FDA May Tighten Scrutiny of Transvaginal Mesh Surgical Products – But Is That Too Little, Too Late?

We are happy to hear that the FDA is taking a serious look at transvaginal mesh devices. But that action may be too little and too late for thousands of women who have been harmed by these medical products.

Our product injury lawyers at Grimes Teich Anderson may be able to help you if you or someone you love has been injured by transvaginal mesh.

Transvaginal mesh surgical products have come under fire in recent years for causing severe injuries and complications as a result of erosion and disintegration of the mesh support, which can cut through the vaginal lining and perforate the bladder, bowels, and other organs.

Makers of transvaginal mesh (TVM) medical devices would have to seek federal approval before being allowed to sell and distribute certain products if a regulatory proposal under review is finalized.

The Food and Drug Administration proposal would re-classify certain TVM devices from the current “moderate-risk” category to “high-risk.” If the FDA authorizes this change in category, TVM manufacturers would for the first time have to submit a pre-market application for a product safety evaluation and approval. The current rule allows distribution and sales without federal pre-approval.

Uses of TVM Products

A hysterectomy, menopause or child birth can cause a woman’s uterus, bladder or rectum to drop out of place due to weakened muscles or ligaments. This increased stress on the woman’s vagina can cause pain and discomfort, as well as urinary incontinence in some cases.

One treatment for pelvic organ prolapse (POP) or incontinence involves implanting a surgical mesh device in the pelvis. The sling-like device supports weak or damaged muscle and organs. The mesh is made of synthetic or biological material.

Thousands of personal injury lawsuits involving TVM devices are pending in state courts around the country, and the approximately 50,000 pending federal cases have been consolidated in federal court in West Virginia.

FDA: Current Regulations Not Enough

The FDA proposal would require TVM manufacturers to provide clinical data to demonstrate the safety and effectiveness of the surgical mesh used to treat transvaginal POP. In making the proposal, the FDA said current regulations do not provide sufficient safety assurances for these devices.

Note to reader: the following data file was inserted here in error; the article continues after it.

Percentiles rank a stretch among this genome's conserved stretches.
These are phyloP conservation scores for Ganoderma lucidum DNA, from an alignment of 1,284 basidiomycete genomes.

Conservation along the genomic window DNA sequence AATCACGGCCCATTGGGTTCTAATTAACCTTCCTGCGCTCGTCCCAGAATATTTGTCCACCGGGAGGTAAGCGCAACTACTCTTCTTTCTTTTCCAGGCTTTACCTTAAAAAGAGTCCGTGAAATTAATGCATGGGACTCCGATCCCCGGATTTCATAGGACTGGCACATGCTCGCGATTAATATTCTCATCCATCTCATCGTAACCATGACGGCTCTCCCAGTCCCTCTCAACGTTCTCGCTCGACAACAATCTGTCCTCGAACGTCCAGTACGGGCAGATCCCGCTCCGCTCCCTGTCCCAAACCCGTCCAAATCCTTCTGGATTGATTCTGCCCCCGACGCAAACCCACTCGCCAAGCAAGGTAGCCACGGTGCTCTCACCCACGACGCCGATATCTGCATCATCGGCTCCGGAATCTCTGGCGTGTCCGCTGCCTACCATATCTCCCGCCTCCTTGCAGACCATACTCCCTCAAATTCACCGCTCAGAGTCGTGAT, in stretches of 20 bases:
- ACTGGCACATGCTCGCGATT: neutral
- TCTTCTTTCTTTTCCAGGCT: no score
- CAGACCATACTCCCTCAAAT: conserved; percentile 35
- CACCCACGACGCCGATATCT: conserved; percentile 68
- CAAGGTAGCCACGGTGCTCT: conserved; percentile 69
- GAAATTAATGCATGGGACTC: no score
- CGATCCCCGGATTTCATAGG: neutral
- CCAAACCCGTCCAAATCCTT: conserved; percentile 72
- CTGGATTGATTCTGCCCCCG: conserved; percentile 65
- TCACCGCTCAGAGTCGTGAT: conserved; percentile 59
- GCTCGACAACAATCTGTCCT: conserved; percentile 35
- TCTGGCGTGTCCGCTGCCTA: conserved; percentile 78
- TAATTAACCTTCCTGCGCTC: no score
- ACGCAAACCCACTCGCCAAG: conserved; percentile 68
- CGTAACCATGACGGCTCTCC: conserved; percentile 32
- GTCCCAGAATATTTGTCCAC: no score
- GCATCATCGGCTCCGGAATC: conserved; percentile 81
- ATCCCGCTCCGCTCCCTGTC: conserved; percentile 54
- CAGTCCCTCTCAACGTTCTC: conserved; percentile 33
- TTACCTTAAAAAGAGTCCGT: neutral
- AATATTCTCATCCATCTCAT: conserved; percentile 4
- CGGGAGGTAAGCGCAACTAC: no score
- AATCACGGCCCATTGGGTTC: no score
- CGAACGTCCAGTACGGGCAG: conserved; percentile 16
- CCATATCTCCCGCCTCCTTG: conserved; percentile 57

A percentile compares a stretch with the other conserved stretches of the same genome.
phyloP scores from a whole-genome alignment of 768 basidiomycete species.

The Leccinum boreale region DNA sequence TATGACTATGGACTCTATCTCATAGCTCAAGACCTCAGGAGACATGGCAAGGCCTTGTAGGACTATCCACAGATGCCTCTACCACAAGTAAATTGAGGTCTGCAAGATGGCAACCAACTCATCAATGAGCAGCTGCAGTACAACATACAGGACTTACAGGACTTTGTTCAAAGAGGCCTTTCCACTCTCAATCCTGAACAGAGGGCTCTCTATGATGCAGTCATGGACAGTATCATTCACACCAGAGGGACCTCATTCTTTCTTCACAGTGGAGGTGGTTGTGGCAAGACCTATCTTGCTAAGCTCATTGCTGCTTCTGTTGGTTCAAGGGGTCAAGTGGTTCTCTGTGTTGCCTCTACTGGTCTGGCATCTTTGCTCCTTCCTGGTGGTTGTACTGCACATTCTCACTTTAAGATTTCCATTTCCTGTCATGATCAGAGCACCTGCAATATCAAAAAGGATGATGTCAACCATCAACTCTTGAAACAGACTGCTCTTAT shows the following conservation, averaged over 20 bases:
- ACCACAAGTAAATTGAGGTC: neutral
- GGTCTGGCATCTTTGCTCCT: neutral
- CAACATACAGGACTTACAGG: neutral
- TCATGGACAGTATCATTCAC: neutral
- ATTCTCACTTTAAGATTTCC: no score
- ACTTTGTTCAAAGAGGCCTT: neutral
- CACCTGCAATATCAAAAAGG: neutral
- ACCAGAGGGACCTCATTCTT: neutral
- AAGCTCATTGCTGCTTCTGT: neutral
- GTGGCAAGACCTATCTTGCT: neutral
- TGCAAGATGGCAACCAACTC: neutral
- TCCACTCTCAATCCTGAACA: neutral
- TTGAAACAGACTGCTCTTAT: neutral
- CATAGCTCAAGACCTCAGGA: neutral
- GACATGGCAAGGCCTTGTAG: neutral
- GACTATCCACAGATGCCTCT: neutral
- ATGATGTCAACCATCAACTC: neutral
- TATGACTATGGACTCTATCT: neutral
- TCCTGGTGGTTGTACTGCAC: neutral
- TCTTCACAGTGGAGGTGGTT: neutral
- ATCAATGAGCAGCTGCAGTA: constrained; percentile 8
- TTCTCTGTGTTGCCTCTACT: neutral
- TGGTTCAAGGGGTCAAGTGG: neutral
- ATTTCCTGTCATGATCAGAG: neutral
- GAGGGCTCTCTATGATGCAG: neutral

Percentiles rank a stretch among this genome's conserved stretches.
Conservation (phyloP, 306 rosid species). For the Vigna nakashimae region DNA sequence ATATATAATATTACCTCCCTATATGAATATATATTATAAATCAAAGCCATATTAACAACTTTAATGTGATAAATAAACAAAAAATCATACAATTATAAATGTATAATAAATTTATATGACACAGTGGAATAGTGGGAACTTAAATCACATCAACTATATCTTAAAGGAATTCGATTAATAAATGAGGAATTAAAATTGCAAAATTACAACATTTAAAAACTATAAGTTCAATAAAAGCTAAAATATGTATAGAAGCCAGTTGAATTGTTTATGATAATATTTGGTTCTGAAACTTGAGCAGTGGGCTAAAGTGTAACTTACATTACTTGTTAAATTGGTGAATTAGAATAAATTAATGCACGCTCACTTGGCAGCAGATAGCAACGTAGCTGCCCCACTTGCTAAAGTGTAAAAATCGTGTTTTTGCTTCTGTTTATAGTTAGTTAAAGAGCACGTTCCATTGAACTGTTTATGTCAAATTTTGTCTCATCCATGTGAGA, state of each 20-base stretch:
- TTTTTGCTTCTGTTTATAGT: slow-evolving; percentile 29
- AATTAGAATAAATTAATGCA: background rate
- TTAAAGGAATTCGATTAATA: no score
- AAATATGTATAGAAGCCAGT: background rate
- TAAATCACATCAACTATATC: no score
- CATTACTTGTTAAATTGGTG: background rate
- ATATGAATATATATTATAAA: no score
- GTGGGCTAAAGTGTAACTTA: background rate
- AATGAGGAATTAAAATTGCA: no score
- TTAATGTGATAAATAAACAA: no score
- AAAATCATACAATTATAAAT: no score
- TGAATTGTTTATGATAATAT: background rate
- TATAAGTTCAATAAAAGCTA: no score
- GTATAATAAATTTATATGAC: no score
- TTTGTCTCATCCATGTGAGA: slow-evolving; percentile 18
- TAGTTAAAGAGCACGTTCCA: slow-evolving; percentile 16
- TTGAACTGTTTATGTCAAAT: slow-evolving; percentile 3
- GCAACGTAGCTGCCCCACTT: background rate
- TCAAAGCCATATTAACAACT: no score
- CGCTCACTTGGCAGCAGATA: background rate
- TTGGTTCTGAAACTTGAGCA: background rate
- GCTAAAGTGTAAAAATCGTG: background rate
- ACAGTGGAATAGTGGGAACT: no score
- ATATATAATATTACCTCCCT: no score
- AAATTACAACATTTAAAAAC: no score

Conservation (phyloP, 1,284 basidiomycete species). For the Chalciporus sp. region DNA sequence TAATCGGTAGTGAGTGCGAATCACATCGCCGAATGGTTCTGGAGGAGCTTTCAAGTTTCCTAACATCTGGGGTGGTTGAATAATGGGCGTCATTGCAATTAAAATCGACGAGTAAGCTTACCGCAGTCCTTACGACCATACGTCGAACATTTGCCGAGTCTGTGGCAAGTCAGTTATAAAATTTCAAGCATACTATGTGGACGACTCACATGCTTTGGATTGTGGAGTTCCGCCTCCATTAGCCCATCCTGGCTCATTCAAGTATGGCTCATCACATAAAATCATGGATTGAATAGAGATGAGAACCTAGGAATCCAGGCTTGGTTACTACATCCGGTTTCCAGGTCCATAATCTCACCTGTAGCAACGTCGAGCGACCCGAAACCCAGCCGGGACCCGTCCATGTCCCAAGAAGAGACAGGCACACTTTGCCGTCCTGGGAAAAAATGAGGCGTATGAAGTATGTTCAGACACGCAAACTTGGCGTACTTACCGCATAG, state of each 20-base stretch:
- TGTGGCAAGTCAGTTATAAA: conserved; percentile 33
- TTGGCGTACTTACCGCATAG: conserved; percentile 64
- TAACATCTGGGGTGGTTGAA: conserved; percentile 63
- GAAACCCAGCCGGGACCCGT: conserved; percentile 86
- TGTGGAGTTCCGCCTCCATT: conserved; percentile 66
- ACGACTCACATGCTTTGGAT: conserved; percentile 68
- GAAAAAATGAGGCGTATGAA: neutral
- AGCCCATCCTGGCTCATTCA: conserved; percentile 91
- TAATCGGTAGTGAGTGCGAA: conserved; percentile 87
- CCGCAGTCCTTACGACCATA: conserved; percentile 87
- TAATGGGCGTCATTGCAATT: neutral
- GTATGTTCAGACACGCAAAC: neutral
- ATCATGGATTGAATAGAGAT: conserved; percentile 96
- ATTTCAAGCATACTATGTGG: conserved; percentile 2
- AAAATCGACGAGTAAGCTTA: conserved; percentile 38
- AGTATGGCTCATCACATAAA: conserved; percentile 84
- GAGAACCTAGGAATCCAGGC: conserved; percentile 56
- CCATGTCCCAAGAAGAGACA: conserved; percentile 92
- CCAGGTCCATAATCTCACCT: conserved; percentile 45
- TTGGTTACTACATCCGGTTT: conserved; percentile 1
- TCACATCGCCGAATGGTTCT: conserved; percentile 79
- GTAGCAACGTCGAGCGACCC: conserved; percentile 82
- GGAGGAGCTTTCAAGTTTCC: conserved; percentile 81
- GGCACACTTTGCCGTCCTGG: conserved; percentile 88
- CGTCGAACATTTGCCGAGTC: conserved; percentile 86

The FDA based its proposal on safety concerns raised by clinicians and individuals, as well as published information about the medical problems TVM surgical products have caused. The FDA is particularly concerned about multiple surgeries some women have had to undergo to remove mesh that has eroded or has perforated tissue and organs.

In its summary of the proposal, the FDA indicates that while transvaginal mesh repair can successfully restore anatomy, the procedure does not appear to provide superior clinical benefit to traditional non-mesh treatments, and its risks are greater than traditional treatments.

Defective TVM devices can lead to irreversible complications, and may worsen the treated medical conditions.

The FDA is accepting public comments up to July 30, after which it will determine whether to make the regulatory proposal final.

Transvaginal Mesh Complications

In addition to organ or tissue perforation, complications from defective TVM devices include:

• Pelvic bleeding • Chronic pain • Recurring prolapse • Infections • Vaginal scarring and shrinkage • Vaginal discharge • Abdominal pressure • Pain during sexual intercourse
Questions About Transvaginal Mesh Injuries?

If you have been harmed by a TVM product, remember that you are not alone. In one recent year, nearly 300,000 women suffered from POP, and 70,000 women underwent TVM surgery. Grimes Teich Anderson LLP handles product liability cases. We represent people in Western North Carolina and Upstate South Carolina and can answer any questions you have about your legal options. Call us today for a free case evaluation. 1-800-533-6845

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